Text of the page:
Saturday, August 19, 2006
Friday, August 18, 2006
A 500cc two-stroke, 60 horsepower, three-cylinder wild child, the Kawasaki Mach III H1 500 was truly, deeply, madly deranged. Launched in 1968, the H1 had a top speed of around 200km/h, and was capable of scorching down quarter-mile drag strips in 12.4 seconds. Handling was crap, and early models of the bike were fitted with drum brakes (front and rear), but the H1 had no peers when it came to sheer performance in a straight line. What a pity that bikes like this have no place in today's ecology-conscious, politically correct, buttoned-down world... :-(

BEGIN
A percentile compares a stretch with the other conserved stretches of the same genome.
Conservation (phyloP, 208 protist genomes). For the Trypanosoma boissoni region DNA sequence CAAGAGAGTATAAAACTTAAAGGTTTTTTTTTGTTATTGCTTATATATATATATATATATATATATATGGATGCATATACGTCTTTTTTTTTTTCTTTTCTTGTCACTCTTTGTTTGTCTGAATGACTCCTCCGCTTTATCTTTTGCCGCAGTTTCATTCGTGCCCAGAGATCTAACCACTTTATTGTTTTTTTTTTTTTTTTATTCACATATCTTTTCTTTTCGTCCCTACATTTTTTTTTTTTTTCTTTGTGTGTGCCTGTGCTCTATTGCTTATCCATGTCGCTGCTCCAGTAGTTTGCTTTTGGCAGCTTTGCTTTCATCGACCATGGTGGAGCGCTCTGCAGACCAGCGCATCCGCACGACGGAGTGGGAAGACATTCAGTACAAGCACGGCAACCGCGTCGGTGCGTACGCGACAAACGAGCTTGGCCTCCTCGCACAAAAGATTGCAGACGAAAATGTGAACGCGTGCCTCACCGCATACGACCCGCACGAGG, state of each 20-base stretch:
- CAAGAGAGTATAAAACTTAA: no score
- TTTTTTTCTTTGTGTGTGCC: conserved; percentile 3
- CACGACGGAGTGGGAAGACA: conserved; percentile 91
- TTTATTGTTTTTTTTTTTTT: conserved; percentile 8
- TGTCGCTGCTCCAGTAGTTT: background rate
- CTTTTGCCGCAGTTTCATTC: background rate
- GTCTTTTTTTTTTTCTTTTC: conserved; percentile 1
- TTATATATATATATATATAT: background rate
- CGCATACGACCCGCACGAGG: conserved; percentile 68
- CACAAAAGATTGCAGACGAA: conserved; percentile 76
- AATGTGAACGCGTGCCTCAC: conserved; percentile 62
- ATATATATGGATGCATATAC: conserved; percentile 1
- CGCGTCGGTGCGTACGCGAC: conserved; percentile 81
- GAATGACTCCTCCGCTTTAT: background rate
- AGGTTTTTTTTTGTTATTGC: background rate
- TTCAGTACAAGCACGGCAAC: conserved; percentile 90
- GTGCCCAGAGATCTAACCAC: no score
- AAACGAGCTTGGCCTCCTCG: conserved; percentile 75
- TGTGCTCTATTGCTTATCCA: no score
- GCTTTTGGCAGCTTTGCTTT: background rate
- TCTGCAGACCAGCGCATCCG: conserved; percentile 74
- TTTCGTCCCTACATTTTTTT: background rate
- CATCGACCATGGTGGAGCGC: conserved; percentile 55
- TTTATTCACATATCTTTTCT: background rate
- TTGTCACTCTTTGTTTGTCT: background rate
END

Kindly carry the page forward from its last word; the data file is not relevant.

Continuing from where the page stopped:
The other great Kawasaki was the Z1, which came about five years after the launch of the H1. The late-1960s Honda CB750 was the first mass-produced inline-four from Japan, but it was the Kawasaki Z1, launched in 1973, which was the first real four-cylinder open-class ‘superbike’ for the average man on the street. The fact that men like Gary Nixon, Paul Smart, and Yvon DuHamel were involved in the testing and development of the Z1 should tell you something about what the bike was meant for. With its 903cc brute of an engine, the Zed was capable of doing up to 225kmph in a straight line. At the time of its launch, Z1s sold out so fast that even Kawasaki employees couldn’t get any bikes through the employee discount deal…